“It’s an important Manchester United match on…there won’t be any Pace Egging”
Was one paraphrased reply when enquiring about Pace Egging on Easter Monday from the Mossley team. Fortunately, the Middleton team were not some encumbered by a need to watch the footy..after all they could get snatches of it in the pubs.
What egg-xactly does it mean?
The English can be confusing. Any search for the words Pace Egg will reveal two slightly contradictory uses of the phrase – a play and a decorated egg, the precursor of the chocolate egg, which is rolled down the hills. This usage is noticeable in Lancashire.
The name Pace derives from Pasche which is derived from the Hebrew Passover which is when traditionally the Crucifixion is associated with. The term probably survived in the Lancashire region, like the burning Judas custom because of the large number of recusant Catholics and Irish catholic immigrants.
How did this confusion arise I think Poulson (1977) in her North Country Traditions gives us the clue:
“Children used to call door to door, sometimes selected houses in the district where they lived and stated that they were pace-egging. The householder would then offer an egg as a gift.”
What probably happened is that the play arose independently and largely became debased in areas where the children took it over as they did not practice and so it continued as a house visiting custom probably based around singing as their entertainment form. As it was Easter time, people would give eggs which they knew would be used as either food, rolled down the hills or both. Hence the name being used for both.
The Middleton Pace Eggers have avoided this confusion by doing both! For after the play which finishes at the highest point of the town and the group move to a slopping field beside the church. So if you want to get two Easter traditions in following the Middleton Pace Eggers is a must
Egging you on?
There is evidence of Pace Egging in the area in the 18th century. As Joan Poulson (1977) North Country Traditions notes:
“a seventy-six year old Manchester man told me in 1974 that it was regular custom for school children to go Pace-Egging on Good Friday before 1910 and that afterwards it may have persisted for a year or two in some locations. The nineteen-four-teen/eighteen war certainly put an end to it.”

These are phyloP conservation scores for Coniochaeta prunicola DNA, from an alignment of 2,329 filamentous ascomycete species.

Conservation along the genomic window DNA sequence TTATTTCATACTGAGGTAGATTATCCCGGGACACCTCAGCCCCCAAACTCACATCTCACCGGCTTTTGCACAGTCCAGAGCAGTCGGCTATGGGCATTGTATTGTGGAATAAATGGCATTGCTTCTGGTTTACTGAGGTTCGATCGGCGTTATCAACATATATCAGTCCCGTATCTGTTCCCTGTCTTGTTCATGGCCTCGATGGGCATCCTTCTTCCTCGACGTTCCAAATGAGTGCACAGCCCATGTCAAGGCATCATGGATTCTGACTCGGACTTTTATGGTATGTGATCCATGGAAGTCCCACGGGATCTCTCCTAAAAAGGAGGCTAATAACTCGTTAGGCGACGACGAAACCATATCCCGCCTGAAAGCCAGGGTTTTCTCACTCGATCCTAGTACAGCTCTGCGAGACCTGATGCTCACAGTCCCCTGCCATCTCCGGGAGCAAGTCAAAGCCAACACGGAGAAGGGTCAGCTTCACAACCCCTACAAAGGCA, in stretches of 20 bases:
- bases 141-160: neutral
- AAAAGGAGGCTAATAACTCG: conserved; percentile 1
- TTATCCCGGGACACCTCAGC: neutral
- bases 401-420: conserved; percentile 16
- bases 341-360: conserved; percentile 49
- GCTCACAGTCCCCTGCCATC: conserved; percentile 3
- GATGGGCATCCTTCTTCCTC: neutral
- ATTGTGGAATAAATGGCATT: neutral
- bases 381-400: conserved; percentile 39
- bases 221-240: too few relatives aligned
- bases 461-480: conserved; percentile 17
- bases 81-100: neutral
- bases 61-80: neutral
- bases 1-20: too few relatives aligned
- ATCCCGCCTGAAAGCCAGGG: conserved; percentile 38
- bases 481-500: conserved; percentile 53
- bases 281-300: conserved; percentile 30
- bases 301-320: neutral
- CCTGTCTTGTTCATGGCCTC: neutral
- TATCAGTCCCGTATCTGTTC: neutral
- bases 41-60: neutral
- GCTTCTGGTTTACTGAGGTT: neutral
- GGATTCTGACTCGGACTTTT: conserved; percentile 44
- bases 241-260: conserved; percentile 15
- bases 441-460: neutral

This group is one of the oldest of the revivals, 50 years in 2017. Unusually it is one which owes their existence to well known folk comedian Mike Harding who compiled the script from various plays such as those at Bury. Being a writer, Mike added some artistic license to the play and elaborated on some of the characters and made them more prominent such as the section with the Quack Doctor and St. George. Fortunately it is the doctor who has played the role since the 1967 that keeps the playing going on.
Like most other folk plays…one could see this as glorified pump crawl, although how the team can remember their lines after so many pints at the end is always a mystery!!
My first encounter was on the streets of Middleton a small town on the outskirts of Manchester, having just left their first pub – the Dusty Miller. They were a rag bag group of curiously dressed people – recognisable were a King with a crown, a black faced Turkish Knight, St. George the most obvious, as well as a whole pantheon of bizarrely dressed people including a horse on that pub crawl with a difference.
Entering the first pub, a Wetherspoons, I could not resist the temptation cracking that horse at the bar joke. The group knew there script well and certainly put passion and power into it…pity that no one thought of turning off the music blearing over them in the pub! A well…a sort break for some beer and up the hill to a more traditional spit and saw dust establishment. The crowd may have been smaller, but there was no music and they seemed quite appreciative and laughed in all the right bits! There is something quite addictive in following these plays…the script is the same but you feed off the ab-libs and often as the drink takes over the mistakes.